A1 Journal article (refereed)
Examining the Impact of eWOM-Triggered Customer-to-Customer Interactions on Travelers’ Repurchase and Social Media Engagement (2021)


Izogo, E. E., Mpinganjira, M., Karjaluoto, H., & Liu, H. (2021). Examining the Impact of eWOM-Triggered Customer-to-Customer Interactions on Travelers’ Repurchase and Social Media Engagement. Journal of Travel Research, Early online, 004728752110504. https://doi.org/10.1177/00472875211050420


JYU authors or editors


Publication details

All authors or editors: Izogo, Ernest Emeka; Mpinganjira, Mercy; Karjaluoto, Heikki; Liu, Hongfei

Journal or series: Journal of Travel Research

ISSN: 0047-2875

eISSN: 1552-6763

Publication year: 2021

Volume: Early online

Pages range: 004728752110504

Publisher: SAGE Publications

Publication country: United States

Publication language: English

DOI: https://doi.org/10.1177/00472875211050420

Publication open access: Not open

Publication channel open access:

Publication is parallel published (JYX): https://jyx.jyu.fi/handle/123456789/78207


Abstract

Electronic word-of-mouth (eWOM) communication on social media has revolutionized how travelers search for and share information and how they interact with one another digitally. This research examines the effects of eWOM-triggered customer-to-customer (C2C) interactions on travelers’ post-eWOM behaviors (i.e., repurchase and customer engagement) in a cross-cultural context. Drawing upon cognitive dissonance theory, a scenario-based experiment was conducted using a sample of 461 African tourists with recent intracontinental travel experience. Our findings suggest that a customer’s repurchase intention and engagement in social media C2C interactions are significantly influenced when their eWOM is challenged by other customers. Compared with individualistic cultures, such a phenomenon is more effective in collectivistic cultures, particularly when a customer shares negative eWOM. Customers in collectivistic cultures are more likely to appreciate consensus with other customers, and they tend to expend more effort toward solving dissonance. The theoretical and managerial implications of these findings are discussed.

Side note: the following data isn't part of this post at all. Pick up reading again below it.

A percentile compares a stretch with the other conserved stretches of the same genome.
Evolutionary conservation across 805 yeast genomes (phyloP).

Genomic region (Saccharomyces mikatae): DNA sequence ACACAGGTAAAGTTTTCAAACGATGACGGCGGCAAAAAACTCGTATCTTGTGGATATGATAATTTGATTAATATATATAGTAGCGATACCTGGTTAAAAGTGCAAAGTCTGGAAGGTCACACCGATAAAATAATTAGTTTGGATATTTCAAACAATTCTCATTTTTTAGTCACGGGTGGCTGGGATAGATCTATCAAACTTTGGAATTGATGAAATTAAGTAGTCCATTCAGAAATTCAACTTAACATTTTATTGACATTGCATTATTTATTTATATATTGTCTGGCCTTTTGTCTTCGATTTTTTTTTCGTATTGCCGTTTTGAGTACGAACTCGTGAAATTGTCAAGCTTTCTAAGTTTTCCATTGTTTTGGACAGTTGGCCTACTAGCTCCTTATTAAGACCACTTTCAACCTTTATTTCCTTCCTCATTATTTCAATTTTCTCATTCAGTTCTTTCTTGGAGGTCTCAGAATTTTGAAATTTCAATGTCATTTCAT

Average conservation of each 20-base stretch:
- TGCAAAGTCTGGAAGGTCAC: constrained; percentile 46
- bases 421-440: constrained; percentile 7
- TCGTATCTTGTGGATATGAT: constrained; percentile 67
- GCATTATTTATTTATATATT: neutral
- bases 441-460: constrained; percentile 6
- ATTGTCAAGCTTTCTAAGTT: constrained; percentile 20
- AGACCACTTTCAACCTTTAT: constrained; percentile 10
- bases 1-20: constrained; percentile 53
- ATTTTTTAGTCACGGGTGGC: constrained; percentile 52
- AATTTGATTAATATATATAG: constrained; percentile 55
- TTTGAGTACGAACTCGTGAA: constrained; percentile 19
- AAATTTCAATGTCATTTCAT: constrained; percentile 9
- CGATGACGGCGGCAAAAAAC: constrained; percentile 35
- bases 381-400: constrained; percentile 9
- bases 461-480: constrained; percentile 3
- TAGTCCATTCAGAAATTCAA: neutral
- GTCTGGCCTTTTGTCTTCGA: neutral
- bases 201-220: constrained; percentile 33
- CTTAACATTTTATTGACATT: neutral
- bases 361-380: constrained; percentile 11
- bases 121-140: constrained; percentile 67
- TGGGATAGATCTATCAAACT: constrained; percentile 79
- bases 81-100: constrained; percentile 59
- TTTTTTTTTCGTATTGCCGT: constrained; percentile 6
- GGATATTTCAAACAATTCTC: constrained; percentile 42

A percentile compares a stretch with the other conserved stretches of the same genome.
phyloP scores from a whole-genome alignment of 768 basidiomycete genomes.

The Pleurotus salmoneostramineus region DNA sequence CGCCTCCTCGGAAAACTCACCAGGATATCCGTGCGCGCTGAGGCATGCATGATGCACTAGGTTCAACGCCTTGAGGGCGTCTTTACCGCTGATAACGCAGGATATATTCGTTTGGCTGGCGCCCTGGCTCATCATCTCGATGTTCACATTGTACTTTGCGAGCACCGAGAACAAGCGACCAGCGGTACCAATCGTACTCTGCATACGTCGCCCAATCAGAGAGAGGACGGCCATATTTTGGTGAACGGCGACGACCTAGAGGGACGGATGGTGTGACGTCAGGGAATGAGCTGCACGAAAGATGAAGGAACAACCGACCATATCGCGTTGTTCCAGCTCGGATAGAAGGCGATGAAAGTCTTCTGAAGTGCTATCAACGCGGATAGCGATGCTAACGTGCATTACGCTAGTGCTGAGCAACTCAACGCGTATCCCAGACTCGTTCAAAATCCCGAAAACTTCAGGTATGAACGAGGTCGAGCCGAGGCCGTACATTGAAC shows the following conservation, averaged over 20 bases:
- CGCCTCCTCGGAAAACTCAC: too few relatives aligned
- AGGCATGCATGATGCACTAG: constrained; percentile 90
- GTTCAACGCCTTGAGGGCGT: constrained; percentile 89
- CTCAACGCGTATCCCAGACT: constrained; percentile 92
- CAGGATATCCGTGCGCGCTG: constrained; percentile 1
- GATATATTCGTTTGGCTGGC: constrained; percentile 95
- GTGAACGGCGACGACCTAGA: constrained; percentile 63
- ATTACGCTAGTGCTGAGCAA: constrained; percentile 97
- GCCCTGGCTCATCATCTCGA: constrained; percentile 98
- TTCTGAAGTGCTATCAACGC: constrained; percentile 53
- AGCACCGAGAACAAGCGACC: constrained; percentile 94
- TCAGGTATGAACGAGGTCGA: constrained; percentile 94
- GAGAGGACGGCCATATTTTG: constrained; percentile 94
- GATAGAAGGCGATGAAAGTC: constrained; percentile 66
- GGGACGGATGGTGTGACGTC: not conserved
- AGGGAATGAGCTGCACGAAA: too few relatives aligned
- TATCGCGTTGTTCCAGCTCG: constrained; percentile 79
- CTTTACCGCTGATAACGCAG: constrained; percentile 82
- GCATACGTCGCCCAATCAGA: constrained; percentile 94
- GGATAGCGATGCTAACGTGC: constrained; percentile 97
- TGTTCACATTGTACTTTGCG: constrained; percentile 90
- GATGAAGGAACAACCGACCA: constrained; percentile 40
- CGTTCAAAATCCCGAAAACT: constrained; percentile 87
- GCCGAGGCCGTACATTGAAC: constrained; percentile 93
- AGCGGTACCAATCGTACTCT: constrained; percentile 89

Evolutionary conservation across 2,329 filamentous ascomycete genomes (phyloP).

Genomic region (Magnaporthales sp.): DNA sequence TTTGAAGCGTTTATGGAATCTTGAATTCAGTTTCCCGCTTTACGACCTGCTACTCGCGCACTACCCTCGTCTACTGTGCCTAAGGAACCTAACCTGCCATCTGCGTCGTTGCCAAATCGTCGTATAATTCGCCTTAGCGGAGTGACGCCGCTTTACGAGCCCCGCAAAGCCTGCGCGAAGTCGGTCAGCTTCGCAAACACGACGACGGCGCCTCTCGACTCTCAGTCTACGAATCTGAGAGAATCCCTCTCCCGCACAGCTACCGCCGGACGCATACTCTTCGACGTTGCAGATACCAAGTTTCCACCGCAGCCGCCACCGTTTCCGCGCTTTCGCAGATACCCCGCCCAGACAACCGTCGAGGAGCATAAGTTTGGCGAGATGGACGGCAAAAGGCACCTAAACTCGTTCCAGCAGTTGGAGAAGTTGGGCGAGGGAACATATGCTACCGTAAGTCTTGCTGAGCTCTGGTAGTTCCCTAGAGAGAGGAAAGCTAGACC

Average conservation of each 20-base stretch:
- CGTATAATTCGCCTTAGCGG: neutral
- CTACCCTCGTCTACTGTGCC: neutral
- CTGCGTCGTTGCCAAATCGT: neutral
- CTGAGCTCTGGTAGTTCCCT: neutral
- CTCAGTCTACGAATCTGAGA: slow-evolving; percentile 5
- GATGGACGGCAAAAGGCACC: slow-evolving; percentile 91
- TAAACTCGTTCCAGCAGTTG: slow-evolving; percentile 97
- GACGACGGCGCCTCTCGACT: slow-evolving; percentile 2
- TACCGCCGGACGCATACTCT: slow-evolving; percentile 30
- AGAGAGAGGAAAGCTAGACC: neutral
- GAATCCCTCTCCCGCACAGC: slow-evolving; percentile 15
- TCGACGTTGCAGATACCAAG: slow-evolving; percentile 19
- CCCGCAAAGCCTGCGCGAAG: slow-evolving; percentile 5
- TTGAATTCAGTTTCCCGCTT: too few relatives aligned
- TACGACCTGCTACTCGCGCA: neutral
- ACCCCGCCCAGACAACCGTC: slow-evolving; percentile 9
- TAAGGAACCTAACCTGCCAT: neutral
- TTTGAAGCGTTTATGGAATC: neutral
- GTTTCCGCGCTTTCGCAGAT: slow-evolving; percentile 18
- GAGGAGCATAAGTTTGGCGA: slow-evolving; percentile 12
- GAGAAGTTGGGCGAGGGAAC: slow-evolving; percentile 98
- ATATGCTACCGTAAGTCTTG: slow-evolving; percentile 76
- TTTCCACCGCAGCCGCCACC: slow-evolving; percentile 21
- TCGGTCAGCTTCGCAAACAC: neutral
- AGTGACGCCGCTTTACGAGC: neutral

Keywords: customer experience; feedback; social media; interaction; online discussion; customer loyalty; committing oneself; culture; cross-cultural research; cognitive dissonance

Free keywords: word-of-mouth; social media; customer engagement; repurchase intention; cognitive dissonance


Contributing organizations


Ministry reporting: No, publication in press

Preliminary JUFO rating: 2


Last updated on 2021-15-10 at 11:17